French Nationalism

French Nationalism French and English Clashes in the first decade of the nineteenth century & the Birth of French-Canadian Nationalism For nearly two centuries the inhabitants of New France lived their day to day lives under the French Regime. The colony of New France was shaped by such institutions as the Catholic Church, and the seigneural system. After the Conquest of 1763, the inhabitants of New France now found themselves under the control of the British monarch. However, the life for the inhabitants of New France, virtually remained unchanged.

It was not until the American Revolution, that the inhabitants of New France began to feel the British presence. As a result of the American Revolution many British subjects, who became known as the United Empire Loyalists migrated north to the British colonies. The loyalists who settled in colonies were uneasy by the lack of government and demanded that some form of government be established.The British, who feared another war in North America, were quick to appease the loyalists concerns. Thus in 1791 the Constitution Act was implemented. From its implementation major clashes developed between the French and English populations. These major clashes in Lower Canada in the first decade of the nineteenth century were caused by the implementation of the Constitution Act of 1791. It will be shown that the French-Canadian response to these tensions gave way for the birth of French-Canadian nationalism.

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The Constitution Act of 1791, which was a result of loyalists demands, left some English feeling somewhat dissatisfied, particularly with the division of the colony into Upper and Lower Canada. In Lower Canada the French population held an overwhelming majority with 146, 000 over the English population which was only 10,000. The French population, who were pleased that they were a majority in their own colony, also had concerns with the Constitution Act of 1791.

The French population consisted mainly of habitants, and other lower class trades. On the opposite end of the spectrum was the English population who dominated the industrial and commercial sectors of Lower Canada(particularly the region around the St.Lawrence). This gave the English a huge advantage over the French, economically and socially. The French and English who basically lived independent from one another, did feel immediate tensions, yet for the Canadiens it was the threat of assimilation that always lingered. The implementation of the British Parliamentary system in Lower Canada that saw the tensions between French and English reach a peak. Under the British Parliamentary system there was a governor of Lower Canada, who was appointed by the British; an executive council and a legislative council, which were appointed and an elected assembly. The appointments of these councils were decided by the British and hence a system of heritoscracy was in place.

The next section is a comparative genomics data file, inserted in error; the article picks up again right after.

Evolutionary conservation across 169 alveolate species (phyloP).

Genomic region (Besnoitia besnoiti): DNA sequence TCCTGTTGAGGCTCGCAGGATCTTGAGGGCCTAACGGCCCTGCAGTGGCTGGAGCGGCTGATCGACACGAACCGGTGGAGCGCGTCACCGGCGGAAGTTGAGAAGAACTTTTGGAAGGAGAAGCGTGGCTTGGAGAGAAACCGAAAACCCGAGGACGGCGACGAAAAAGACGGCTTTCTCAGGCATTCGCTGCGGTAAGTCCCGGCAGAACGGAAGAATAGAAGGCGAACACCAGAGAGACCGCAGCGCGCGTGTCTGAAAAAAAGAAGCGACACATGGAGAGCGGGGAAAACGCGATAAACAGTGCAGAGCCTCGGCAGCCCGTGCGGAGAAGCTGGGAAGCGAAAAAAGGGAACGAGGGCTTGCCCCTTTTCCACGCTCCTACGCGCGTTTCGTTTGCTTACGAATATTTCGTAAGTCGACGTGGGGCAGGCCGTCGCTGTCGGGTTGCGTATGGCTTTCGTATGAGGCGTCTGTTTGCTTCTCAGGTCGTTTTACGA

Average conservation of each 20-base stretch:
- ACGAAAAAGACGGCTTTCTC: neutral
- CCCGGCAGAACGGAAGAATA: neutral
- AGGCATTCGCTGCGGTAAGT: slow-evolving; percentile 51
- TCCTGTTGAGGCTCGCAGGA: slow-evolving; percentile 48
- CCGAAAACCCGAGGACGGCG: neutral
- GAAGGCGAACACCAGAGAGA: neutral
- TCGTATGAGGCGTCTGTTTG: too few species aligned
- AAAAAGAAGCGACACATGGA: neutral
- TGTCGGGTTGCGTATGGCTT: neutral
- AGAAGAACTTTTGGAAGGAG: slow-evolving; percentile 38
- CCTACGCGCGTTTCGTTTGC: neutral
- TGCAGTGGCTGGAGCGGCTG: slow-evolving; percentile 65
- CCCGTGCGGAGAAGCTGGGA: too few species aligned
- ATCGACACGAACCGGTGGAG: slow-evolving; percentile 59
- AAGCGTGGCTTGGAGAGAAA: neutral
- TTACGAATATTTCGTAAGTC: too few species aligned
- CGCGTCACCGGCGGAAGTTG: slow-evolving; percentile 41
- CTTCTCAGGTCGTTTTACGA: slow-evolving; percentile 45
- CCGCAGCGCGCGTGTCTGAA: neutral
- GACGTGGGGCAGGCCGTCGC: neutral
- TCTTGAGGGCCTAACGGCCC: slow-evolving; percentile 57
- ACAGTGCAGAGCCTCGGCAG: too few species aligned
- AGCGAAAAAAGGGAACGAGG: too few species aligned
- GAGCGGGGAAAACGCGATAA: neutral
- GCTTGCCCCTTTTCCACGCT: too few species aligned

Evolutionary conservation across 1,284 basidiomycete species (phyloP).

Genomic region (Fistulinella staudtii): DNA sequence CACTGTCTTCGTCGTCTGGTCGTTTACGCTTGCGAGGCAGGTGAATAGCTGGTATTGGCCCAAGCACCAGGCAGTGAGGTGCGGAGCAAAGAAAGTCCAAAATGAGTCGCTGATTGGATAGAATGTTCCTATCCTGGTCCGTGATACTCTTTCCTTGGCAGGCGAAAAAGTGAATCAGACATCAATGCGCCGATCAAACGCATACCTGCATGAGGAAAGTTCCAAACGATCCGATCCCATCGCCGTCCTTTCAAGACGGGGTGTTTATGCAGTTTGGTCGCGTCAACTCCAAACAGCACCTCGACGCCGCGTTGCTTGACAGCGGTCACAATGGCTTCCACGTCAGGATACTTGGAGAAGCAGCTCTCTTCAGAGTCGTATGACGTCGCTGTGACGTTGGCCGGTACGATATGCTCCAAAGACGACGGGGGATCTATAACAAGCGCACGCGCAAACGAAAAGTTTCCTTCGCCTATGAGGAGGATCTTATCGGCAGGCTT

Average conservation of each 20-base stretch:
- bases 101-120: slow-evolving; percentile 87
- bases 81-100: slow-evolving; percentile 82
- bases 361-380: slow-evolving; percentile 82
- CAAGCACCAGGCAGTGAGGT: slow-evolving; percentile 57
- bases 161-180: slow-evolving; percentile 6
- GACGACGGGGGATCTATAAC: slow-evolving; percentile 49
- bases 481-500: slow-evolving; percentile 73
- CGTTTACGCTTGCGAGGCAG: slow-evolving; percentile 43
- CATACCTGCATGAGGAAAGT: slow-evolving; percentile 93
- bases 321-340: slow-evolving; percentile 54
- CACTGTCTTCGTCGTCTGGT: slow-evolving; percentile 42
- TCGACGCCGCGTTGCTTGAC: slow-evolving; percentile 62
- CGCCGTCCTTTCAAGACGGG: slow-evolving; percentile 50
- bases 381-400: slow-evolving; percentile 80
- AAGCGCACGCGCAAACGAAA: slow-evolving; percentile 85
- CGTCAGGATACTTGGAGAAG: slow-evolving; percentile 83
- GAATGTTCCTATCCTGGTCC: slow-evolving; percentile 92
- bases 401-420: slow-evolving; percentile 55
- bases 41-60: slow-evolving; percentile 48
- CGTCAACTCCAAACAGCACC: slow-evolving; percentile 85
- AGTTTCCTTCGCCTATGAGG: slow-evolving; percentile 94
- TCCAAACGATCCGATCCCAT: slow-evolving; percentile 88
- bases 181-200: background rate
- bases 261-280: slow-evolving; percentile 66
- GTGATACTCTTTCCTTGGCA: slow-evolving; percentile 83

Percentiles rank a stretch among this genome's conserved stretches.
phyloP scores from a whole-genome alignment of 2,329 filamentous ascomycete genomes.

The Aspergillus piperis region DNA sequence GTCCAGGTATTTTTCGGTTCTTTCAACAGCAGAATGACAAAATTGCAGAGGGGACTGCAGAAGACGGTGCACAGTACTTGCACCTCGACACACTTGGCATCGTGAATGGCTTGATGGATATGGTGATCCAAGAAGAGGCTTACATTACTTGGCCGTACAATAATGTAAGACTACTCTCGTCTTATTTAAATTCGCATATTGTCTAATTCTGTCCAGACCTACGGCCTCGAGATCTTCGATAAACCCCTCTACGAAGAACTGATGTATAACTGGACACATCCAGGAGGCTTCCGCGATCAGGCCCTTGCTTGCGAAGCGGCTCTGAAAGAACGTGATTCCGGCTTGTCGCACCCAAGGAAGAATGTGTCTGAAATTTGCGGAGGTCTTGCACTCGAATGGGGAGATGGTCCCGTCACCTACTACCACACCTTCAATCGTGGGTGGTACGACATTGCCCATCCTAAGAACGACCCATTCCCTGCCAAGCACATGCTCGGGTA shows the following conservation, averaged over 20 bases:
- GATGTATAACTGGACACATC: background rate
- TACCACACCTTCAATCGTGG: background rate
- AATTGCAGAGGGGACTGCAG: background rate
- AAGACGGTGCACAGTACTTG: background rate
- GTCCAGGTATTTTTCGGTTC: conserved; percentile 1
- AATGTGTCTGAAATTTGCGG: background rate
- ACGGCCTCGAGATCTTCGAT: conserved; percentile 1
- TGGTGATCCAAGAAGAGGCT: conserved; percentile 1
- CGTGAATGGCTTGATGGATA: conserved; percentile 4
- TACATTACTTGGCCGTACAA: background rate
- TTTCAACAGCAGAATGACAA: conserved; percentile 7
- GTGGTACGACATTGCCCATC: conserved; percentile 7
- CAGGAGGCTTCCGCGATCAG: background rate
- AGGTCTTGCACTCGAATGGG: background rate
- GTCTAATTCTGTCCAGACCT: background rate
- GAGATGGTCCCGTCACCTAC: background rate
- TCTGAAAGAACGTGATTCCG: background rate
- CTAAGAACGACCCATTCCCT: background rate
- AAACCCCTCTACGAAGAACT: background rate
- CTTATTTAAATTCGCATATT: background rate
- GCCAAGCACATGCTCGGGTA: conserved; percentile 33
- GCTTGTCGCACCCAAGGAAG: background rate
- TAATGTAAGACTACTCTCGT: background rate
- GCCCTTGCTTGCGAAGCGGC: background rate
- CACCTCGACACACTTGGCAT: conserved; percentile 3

This developed a situation in which the Canadiens were a distinct minority in the non-elective branches of the government: in the legislative council they had seven out of sixteen members, and in the executive council they had four out of nine. The only possibility that could allow Canadien representatives in the government was the elected assembly. However, with the results of the first election it showed that this was not even guaranteed. With the English population, only a fifteenth of the total had almost a third of the seats in the assembly.

With the English minority having the majority in the government the Canadien were virtually unrepresented within the new political system.To make matters worse the governor had the ability to veto any bill the assembly brought forth. The Canadiens ignorance to the British Parliamentary system demanded their immediate attention or face possible consequences of assimilation. Within the political arena the Canadien representatives were quick to act on the issue on language. In what language was the new government to function? The issue of language managed to creep into the forefront of politics in the first meeting. There needed to be a election for the speaker of the assembly, and of course there was immediate discussion over the need for the speaker to be bilingual.After debates were heard, the vote was taken and Jean-Antoine Panet, the French nominee was elected. However, this was not the last of the languages debates.